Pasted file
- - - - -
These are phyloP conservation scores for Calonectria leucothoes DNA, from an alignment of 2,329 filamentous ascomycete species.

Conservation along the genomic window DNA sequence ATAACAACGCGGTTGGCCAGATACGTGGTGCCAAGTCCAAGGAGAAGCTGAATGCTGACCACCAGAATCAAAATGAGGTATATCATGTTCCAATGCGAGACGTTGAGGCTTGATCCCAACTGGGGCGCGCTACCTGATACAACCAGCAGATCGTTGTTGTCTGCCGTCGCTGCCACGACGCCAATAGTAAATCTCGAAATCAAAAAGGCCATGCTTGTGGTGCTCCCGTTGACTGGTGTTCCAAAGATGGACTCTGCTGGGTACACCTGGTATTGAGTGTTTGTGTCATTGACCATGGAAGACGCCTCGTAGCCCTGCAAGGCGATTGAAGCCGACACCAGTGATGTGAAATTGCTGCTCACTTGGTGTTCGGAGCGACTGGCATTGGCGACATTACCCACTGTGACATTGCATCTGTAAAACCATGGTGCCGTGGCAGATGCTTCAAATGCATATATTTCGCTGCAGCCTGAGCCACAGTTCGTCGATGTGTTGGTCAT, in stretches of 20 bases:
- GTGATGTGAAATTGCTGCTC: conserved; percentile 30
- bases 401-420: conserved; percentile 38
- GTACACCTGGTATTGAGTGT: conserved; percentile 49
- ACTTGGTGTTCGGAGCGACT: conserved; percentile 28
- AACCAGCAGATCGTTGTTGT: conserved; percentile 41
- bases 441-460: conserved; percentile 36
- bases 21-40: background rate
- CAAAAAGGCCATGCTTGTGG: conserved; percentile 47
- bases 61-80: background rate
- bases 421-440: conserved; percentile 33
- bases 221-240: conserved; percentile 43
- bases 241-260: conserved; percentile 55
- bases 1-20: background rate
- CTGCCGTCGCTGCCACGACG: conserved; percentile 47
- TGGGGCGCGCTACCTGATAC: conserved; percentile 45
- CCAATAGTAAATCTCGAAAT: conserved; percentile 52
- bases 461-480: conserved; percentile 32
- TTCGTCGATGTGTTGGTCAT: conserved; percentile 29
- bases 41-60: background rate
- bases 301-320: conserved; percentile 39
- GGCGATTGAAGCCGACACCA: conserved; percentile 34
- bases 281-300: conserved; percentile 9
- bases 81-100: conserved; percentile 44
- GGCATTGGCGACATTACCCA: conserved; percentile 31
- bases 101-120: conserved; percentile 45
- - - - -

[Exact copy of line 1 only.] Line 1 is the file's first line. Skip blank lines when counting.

These are phyloP conservation scores for Calonectria leucothoes DNA, from an alignment of 2,329 filamentous ascomycete species.